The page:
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Why anti-virus software is not enough by GFI Software Ltd on 09/09/02

This white paper explains why anti-virus software alone is not enough to protect your organization against the current and future onslaught of computer viruses. Examining the different kinds of email attacks that threaten todayís organizations, this paper describes the need for a solid server-based content-checking gateway to safeguard your business against email viruses and attacks.



Computer viruses will cost businesses around the globe more than $1.5 trillion in 2000, according to a PricewaterhouseCoopers study issued by Information Week Research in July 2000.

Email is the top distribution mechanism for the world"s most dangerous electronic viruses, such as deadly email viruses transported through Word macros (e.g., Melissa), infected attachments (e.g., Love Bug) and commands embedded in HTML mail. Furthermore, email is now being used to launch email attacks, targeted specifically at your organization to obtain confidential information or gain control of your servers.

Hefty damage: both widespread and targeted

"The bill to 50,000 US firms this year for viruses and computer hacking will amount to $266 billion, or 2.5 percent of USA"s GDP," reported Information Week Research in July 2000. By comparison, in 1999, computer viruses cost US business $12 billion, according to Computer Economics Inc.

Organizations are threatened both by email viruses that are released in the wild and gain notoriety in the media - like the VB-script worm Love Bug in 2000 and the macro virus Melissa and the Explore Worm in 1999 - and also by email attacks that are specifically targeted against them. Today, email has become a prime means for installing backdoors (Trojans) and other harmful programs to help potential intruders break into a corporate network. Described as "instructive viruses" or "spy viruses" by computer security experts, these may become potent tools in industrial espionage.

In February 2000, for example, Japanese police arrested a young man suspected of emailing viruses to a company to obstruct its operations and cause its computer system to shut down. Another case in point is the email attack on Microsoft"s network in October 2000, which a Microsoft Corp. spokesman described as "an act of industrial espionage pure and simple". According to reports, Microsoft"s network was hacked by means of a backdoor Trojan virus maliciously emailed to a network user.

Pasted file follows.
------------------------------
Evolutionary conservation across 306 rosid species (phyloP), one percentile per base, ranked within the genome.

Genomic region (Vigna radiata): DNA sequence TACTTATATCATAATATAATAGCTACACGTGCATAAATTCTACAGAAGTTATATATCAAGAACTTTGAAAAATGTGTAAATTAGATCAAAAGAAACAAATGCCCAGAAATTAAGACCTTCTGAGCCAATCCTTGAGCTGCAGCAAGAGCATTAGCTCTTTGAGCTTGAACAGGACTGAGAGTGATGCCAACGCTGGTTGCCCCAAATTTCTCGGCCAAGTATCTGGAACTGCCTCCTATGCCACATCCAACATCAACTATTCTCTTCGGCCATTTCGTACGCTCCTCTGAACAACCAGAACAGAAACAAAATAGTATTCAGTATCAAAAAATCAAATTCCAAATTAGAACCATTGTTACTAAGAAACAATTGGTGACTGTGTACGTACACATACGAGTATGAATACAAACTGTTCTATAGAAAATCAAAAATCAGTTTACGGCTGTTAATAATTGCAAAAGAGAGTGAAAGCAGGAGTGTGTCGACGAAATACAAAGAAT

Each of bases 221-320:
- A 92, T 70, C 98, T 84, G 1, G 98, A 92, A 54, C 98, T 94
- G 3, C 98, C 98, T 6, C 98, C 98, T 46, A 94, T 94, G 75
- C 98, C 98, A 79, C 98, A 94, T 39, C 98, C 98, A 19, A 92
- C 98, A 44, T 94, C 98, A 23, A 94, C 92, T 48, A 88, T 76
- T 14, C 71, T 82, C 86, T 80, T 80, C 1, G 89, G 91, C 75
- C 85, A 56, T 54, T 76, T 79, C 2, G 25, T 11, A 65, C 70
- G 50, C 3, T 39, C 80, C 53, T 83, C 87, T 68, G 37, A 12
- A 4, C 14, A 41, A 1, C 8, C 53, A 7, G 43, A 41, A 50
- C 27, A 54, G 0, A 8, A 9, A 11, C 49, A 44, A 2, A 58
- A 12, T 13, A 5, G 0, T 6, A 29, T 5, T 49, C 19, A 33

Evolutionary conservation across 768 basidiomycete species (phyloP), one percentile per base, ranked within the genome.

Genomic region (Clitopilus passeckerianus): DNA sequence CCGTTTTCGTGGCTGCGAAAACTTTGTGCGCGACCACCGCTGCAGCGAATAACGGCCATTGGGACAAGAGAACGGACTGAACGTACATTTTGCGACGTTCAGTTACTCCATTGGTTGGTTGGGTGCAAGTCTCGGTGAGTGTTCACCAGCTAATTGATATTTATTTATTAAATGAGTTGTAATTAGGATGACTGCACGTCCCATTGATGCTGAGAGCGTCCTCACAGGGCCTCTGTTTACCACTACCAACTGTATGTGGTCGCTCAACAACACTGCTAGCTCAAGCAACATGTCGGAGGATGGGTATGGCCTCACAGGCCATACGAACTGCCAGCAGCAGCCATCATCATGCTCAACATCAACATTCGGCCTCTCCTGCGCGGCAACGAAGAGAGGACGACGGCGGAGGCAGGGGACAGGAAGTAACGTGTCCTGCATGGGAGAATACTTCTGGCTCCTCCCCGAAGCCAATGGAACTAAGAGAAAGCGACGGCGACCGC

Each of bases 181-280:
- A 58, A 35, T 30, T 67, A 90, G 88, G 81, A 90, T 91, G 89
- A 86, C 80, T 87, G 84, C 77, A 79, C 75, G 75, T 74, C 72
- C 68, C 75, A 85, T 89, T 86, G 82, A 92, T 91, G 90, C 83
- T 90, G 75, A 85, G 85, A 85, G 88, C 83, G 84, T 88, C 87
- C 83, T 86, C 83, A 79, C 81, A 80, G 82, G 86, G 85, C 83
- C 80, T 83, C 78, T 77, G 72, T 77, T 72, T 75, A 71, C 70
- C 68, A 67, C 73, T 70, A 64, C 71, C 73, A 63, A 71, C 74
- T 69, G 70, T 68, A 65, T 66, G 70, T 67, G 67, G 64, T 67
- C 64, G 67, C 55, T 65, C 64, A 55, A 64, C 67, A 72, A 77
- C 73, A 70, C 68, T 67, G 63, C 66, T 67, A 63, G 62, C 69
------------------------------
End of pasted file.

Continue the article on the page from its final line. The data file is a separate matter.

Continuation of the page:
Types of email attacks

To get to grips with the kind of email threats present today, it is best to take a quick look at the current main forms of email attack. These include:

Email Trojans
Trojans can be emailed to the victim and used to breach security (e.g., to steal information), or to cause damage (e.g., activate a distributed attack). As a Trojan attack usually requires the recipient to activate the program received, the sender often disguises the Trojan program as an attractive attachment, such as a joke, to convince the recipient to run the program.

Buffer overflows
Buffer overflows can be set up in such a way as to supply program instructions for the victim"s computer to execute. By exploiting a bug in the program under attack, the attacker emails the recipient a program for execution by his/her computer. They can also be used as Denial-of-Service attacks, causing the program to crash.

HTML viruses - that do not require user intervention
Also known as active content attacks or browser attacks, HTML attacks are aimed at those who use web browsers or HTML-enabled email clients to read their mail. Such attacks tend to use the scripting features of HTML or of the email client to illicitly execute code on the PC or to acquire private information from the recipient"s computer. Sometimes, these are used to make the victimís computer display some specific content or perform a Denial-of-Service attack.